This will come as absolutely no surprise to regular readers of this blog, but The Washington Post has published the results of an investigation into security in the healthcare sector, and the results are… well, what I’d expect. The article is instructive for the range of problems it covers and some real-world examples.
Many of the potential risks are obvious – like employees losing laptops or mobile devices or having them stolen with unencrypted information on them. Others may not be so obvious to hospitals and practitioners, like this example:
Another researcher, Tim Elrod, a consultant at FishNet Security, found vulnerabilities in a system that enables care providers using a Web browser to automatically dispense drugs from a secure cabinet produced by Omnicell.
Working with Stefan Morris, Elrod discovered that unauthorized users could sidestep the login and password page and gain control of a cabinet at a hospital run by Integris Health, the largest health organization in Oklahoma. They used a well-known hacking technique called a “forced browsing” attack.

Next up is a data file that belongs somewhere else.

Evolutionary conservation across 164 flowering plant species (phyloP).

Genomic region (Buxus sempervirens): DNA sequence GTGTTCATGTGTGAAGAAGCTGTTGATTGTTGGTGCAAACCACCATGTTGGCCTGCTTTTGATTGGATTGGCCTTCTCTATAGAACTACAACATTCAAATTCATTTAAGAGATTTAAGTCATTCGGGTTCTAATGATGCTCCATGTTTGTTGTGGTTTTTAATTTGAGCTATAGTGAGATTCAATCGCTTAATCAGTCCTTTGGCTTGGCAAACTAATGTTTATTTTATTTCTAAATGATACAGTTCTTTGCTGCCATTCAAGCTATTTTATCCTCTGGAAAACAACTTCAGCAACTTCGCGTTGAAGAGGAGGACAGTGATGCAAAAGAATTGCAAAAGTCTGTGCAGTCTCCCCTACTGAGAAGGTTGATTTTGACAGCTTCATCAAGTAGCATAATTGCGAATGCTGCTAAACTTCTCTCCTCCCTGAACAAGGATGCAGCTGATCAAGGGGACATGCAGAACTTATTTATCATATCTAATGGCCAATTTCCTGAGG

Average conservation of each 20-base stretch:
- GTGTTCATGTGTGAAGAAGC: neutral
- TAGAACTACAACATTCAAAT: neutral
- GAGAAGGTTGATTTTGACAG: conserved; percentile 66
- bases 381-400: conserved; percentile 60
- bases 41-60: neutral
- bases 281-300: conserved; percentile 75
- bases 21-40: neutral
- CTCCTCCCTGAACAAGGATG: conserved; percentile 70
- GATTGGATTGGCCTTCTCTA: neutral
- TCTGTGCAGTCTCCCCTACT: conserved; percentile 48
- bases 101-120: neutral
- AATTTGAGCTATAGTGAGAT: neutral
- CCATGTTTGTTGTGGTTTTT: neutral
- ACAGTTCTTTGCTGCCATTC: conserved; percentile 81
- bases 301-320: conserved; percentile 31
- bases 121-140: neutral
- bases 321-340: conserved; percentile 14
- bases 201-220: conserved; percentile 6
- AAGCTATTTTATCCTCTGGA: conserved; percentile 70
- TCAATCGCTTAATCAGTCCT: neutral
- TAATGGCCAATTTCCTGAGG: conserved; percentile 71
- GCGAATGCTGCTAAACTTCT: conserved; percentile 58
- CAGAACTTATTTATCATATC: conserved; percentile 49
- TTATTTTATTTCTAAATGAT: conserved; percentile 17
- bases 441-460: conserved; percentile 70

“At that point, we had full administrative control,” Elrod said. “We could do anything.”
After being contacted by The Post, Peter Fisher, vice president of engineering at Omnicell, said he “is launching an immediate investigation into this reported vulnerability.” The same day, the company issued a software fix to customers around the globe.
The article is not doing much for Omnicell’s public relations, as this is the second time this month that their name has been associated with security problems. In the first case, a laptop stolen from their employee’s car contained information on 4,000 patients in Michigan.
But Omnicell is just one of may firms whose software may contain vulnerabilities or flaws that well-meaning health care systems may not detect in time to protect patient data.
Overall, I really recommend everyone read the Washington Post piece.